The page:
FAMILY PODIATRY of MARYLAND
Corns and Callus
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Corns and callus are one of the most common problems seen by Podiatrists. They can occur on any part of the foot and vary in symptoms from a mild callus under the foot, to an infected ulcer that can develop under a corn on a toe.

A corn or callus are areas of thickened skin that occur in areas of pressure. They are actually a normal and natural way for the body to protect itself. For example, callus develops on the hand when chopping a lot of wood - its a normal way for the skin to protect itself. In the foot, the skin will thicken up to protect itself when there are areas of high pressure. The problem occurs when the pressure continues, so the skin gets thicker. It eventually becomes painful and is treated as something foreign by the body.

Pathologically they are all the same - the skin has thickened in response to pressure. A callus generally refers to a more diffuse thickening of the skin (more common on the toes, but can occur under the ball of the foot) whereas a corn is a thicker more focal area area (more common on the toes). A corn can occur under and be surrounded by callus.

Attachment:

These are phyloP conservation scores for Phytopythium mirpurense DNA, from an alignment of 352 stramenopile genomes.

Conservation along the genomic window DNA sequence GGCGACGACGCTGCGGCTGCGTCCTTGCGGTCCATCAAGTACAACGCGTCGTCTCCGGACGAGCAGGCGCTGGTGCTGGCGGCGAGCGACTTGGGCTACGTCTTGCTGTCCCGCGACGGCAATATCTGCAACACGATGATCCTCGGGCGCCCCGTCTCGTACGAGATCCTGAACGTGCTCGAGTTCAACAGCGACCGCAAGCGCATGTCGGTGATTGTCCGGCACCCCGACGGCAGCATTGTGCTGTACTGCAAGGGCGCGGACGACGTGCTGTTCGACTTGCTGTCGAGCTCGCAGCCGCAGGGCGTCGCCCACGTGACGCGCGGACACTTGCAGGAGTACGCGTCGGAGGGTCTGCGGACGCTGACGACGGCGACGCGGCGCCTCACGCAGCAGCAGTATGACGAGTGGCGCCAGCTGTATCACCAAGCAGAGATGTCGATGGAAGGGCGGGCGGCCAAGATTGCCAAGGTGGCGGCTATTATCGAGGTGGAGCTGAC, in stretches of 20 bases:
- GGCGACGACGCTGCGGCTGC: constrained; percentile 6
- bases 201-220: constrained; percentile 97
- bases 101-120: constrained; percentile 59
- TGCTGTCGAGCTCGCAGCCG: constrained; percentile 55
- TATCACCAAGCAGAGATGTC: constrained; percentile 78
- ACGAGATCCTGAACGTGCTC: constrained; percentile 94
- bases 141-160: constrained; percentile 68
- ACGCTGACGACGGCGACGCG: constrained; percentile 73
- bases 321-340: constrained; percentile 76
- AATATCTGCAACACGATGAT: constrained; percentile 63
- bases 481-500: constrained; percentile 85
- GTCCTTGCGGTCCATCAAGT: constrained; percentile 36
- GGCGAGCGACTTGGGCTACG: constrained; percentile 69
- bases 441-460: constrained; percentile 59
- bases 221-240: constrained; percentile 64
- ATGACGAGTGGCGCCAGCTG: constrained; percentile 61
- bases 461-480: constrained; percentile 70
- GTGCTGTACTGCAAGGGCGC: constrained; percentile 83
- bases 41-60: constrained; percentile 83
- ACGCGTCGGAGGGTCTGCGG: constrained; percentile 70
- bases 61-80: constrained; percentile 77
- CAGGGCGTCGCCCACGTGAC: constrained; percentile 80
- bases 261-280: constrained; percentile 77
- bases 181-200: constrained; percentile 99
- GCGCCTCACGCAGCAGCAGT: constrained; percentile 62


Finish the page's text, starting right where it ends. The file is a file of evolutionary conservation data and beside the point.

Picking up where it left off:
Corns and callus are caused by one thing - TOO MUCH PRESSURE, usually in combination with some friction. There is no other way to get them. The pressure stimulates the skin to thicken to protect itself, but as the stimulation of the pressure continues, it becomes painful. Too much pressure can be from footwear that is too tight, or toe deformities, such as hammer toes. The top of the hammer toe is an area for increased pressure on the top of the toe bony prominence

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Corn that forms on the outerside of little toe
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